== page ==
The term Pueblo might have been loosely used because the following secondary sources gave conflicting accounts: Lee W. Vance, in his Tracing Your Philippine Ancestors, printed in 1980, cited Talibon as a Spanish pueblo organized in 1806. Rene B. Javellana, in his Wood and Stone for God’s Greater Glory cited Talibon as a pueblo in 1830.
Most recently, Simplicio M. Apalisok, in his Bohol Without Tears cited April 22, 1854 as the actual date of the creation of Talibon. He alleged that his reference was the Ereccion de Pueblo from the National Archives.
But recent research conducted by no less than the Chairman of the National Historical Commission Institute, Mr. Ambeth B. Ocampo, failed to yield this data. Instead, he confirmed that the Errecion de Pueblo document definitely showed that Talibon was already a Pueblo Nuevo (New Town) in 1837, thus contradicting Apalisok.
Recollect historian Agustin de la Cavada, in his Historia Geografica Geologica y Estadista de Filipinas, published in 1876, cited 1722 as the year Talibon was founded as a Visita (Mission) and it became an independent parish only in 1724 under the advocation of the Blessed Trinity.
However, according to another historian, Rene H. Javellana, 1722 was the year Talibon became an Independent parish separate from Inabanga, not as a town. Manuel Buzeta, bolstering 1837 as the year of the creation of Talibon, wrote in 1851 in his Historico de las Island de Filipinas: “Talibong – pueblo can cura y governadorcillo en la isla de Bohol. . .” But some documents in San Agustin Museum in Instramuros, Manila suggested that it remained attached to Inabanga until 1831.
Another document retrieved from Patronamos, 1828-1837 cited Talibon as “de Nuevo Erreccion del Pueblo de Talibong de la Provincia de Zebu (The Foundation of the Town of Talibong of the Province of Cebu) which clearly showed that as of 1829, the date of that document, Talibon was already a town.
In a Political History published by the Rizal Cultural Committee of the Province of Rizal, the creation of towns was explained this way: “Towns have their own individual histories. Many were thriving villages long before the Spaniards came and all the Spaniards had to do to make them official towns was to give them churches and to recognize their ancient names and boundaries. Other originated as missions or “visitas” while others as encomiendas. Still others were overgrown barrios that separated themselves from their matrix or parent-towns”.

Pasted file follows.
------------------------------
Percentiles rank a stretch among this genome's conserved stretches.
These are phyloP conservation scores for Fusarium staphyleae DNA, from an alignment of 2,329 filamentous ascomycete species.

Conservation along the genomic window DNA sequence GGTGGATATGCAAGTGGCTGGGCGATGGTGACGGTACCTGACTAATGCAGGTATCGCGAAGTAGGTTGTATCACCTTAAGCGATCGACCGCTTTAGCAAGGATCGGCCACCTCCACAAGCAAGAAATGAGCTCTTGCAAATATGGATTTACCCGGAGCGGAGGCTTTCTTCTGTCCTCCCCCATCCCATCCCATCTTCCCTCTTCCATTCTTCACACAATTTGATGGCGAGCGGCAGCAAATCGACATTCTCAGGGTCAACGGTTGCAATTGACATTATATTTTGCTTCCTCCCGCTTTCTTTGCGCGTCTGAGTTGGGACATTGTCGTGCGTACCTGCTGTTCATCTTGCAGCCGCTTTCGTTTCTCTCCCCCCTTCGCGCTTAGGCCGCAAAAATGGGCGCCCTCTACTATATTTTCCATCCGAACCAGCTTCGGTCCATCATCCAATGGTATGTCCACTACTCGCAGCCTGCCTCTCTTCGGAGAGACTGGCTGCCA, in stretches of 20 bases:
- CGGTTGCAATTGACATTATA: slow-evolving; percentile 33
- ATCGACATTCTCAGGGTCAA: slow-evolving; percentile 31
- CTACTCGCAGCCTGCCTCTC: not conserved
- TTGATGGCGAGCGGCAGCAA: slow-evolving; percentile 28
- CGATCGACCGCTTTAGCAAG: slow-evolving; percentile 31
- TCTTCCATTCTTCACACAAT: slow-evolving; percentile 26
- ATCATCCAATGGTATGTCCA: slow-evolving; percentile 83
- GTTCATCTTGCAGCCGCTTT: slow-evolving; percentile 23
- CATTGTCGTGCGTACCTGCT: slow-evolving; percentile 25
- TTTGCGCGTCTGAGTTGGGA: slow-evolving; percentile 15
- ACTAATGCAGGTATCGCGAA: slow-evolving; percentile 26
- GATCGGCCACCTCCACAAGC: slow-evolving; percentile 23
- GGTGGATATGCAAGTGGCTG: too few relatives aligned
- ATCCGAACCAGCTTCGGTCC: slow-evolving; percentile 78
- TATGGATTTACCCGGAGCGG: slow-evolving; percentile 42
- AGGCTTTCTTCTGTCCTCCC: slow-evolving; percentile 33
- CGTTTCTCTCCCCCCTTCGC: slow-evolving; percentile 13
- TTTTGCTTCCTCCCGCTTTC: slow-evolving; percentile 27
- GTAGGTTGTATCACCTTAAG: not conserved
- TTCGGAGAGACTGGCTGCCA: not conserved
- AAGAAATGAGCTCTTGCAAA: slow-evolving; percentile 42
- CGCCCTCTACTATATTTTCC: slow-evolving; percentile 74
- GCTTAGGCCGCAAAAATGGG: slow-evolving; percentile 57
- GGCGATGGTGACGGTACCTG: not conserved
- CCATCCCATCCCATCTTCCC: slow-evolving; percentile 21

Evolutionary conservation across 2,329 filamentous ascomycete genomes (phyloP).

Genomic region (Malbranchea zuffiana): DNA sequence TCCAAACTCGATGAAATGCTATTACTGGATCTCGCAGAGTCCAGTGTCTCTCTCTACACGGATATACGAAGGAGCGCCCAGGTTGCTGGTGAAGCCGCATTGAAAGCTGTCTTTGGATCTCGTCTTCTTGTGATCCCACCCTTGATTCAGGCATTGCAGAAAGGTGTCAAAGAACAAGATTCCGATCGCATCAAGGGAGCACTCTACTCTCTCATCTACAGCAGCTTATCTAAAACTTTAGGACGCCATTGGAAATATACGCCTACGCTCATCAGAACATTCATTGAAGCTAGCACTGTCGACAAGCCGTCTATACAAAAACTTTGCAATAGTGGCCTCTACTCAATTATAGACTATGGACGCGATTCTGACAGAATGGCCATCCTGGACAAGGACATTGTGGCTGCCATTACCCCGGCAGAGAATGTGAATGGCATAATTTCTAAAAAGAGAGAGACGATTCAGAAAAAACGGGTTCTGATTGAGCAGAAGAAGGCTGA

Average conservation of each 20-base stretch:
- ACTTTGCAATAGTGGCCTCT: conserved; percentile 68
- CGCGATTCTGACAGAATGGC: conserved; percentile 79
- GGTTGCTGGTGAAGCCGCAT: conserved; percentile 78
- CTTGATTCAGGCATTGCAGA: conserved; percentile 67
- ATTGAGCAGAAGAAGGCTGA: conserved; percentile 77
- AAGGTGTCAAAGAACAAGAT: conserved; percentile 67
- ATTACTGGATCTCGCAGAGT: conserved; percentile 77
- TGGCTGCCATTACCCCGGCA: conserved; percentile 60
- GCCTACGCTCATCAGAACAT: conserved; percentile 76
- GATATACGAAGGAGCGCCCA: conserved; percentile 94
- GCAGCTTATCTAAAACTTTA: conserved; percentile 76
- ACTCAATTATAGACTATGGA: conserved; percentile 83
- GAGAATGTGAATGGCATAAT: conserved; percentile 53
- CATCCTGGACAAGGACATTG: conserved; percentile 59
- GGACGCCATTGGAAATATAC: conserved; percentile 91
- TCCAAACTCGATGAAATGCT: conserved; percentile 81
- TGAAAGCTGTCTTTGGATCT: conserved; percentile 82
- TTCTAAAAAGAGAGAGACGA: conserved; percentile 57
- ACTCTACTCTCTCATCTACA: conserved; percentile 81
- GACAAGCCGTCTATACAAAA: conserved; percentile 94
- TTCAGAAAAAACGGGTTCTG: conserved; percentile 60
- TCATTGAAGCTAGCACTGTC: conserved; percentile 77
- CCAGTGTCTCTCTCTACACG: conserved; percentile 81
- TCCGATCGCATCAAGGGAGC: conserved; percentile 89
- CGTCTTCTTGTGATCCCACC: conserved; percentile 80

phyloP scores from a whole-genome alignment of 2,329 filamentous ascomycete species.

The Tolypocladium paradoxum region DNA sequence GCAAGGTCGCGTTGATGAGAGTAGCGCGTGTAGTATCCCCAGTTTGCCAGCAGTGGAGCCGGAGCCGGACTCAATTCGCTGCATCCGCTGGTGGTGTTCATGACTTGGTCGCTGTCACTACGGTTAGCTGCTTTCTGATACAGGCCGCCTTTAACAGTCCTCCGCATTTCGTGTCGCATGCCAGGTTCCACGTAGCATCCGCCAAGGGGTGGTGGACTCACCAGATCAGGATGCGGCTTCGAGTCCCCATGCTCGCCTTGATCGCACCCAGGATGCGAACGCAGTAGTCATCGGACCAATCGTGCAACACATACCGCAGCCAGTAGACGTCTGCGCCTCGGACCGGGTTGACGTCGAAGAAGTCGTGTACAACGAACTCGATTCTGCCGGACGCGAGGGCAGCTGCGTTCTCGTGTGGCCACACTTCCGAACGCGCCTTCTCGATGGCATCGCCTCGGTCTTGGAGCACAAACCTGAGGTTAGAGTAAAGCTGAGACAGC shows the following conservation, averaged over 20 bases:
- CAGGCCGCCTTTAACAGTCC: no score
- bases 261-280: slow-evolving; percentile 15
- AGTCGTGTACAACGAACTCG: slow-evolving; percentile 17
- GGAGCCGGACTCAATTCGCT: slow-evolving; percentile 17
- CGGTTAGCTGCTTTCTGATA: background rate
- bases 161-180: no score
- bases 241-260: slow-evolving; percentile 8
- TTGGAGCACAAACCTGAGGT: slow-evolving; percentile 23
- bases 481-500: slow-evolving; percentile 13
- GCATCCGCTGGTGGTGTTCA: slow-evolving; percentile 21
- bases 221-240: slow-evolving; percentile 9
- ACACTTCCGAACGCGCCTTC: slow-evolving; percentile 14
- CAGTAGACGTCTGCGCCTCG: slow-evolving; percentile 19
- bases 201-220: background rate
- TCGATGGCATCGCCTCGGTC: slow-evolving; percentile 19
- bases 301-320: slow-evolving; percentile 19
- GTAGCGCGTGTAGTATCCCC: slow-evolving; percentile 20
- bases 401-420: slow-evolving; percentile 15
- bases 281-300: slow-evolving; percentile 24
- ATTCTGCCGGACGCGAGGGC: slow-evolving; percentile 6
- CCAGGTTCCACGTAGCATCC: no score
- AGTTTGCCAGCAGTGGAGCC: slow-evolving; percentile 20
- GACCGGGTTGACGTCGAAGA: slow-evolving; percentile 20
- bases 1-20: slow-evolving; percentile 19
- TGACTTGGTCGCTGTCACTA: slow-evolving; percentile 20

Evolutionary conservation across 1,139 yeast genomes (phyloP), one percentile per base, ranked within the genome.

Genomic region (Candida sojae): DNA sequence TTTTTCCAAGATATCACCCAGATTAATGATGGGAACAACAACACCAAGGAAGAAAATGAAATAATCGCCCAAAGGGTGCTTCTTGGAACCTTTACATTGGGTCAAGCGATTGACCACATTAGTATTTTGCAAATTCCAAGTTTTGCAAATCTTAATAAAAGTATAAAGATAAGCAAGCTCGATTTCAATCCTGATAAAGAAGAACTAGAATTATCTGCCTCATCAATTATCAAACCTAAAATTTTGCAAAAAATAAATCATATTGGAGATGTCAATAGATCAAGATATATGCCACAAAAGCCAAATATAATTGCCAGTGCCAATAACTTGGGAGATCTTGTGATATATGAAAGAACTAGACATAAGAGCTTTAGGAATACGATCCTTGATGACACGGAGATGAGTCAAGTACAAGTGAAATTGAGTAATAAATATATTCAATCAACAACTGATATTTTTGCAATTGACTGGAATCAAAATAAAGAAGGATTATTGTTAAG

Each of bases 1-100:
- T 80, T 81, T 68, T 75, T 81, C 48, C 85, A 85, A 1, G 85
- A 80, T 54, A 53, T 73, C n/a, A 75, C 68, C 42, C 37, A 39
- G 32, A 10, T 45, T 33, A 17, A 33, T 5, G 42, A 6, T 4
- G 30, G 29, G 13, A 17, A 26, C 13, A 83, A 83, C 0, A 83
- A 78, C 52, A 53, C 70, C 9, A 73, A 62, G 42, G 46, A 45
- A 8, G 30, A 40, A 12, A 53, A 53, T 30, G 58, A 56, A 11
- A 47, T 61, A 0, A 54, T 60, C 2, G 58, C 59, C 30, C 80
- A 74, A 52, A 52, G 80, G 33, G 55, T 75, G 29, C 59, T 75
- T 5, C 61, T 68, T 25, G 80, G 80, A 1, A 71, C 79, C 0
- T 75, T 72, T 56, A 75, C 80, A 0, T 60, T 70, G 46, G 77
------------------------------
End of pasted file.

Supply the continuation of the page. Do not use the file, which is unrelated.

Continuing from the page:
Since creation of towns was closely associated with the building of churches, it is noteworthy therefore to consider the documents from the San Agustin Museum in Intramuros, Manila provided by its Augustinian Director, Fr. Galende, to Vice Mayor Restituto B. Auxtero, now the Municipal Mayor of Talibon, thru the Spanish Ambassador to the Philippines, Hon. Luis Arias that related the following: Bohol’s first 7 parishes as established by the Jesuits were Baclayon, 1595; Loboc, 1602; Jagna, 1631; Dauis, 1697; Talibon, 1724; Tagbilaran, 1767 and Maribojoc, 1768, but dates of creation of this towns did not appear in the padron (Bojol, Erreccion del pueblos) kept in the Records Management and Archives Office in Manila.
Chairman Ambeth Ocampo of the National Historical Commission Institute, after his research in February, 2007, on the date of the creation of Talibon appeared to be right in his opinion that the creation of Talibon might have occurred within 10 years before 1829 or a little earlier. He opined that only the Royal Decree creating the municipality of Talibon can finally settle the puzzle but even Spanish Ambassador Arias, after being requested by then Vice Mayor Restituto B. Auxtero to furnish such document, showed signs of impossibility to retrieve such ancient document from the Spanish Archives.
(From the documents provided by Chairman Ambeth Ocampo, Chairman of the National Historical Commission Institute, Manila)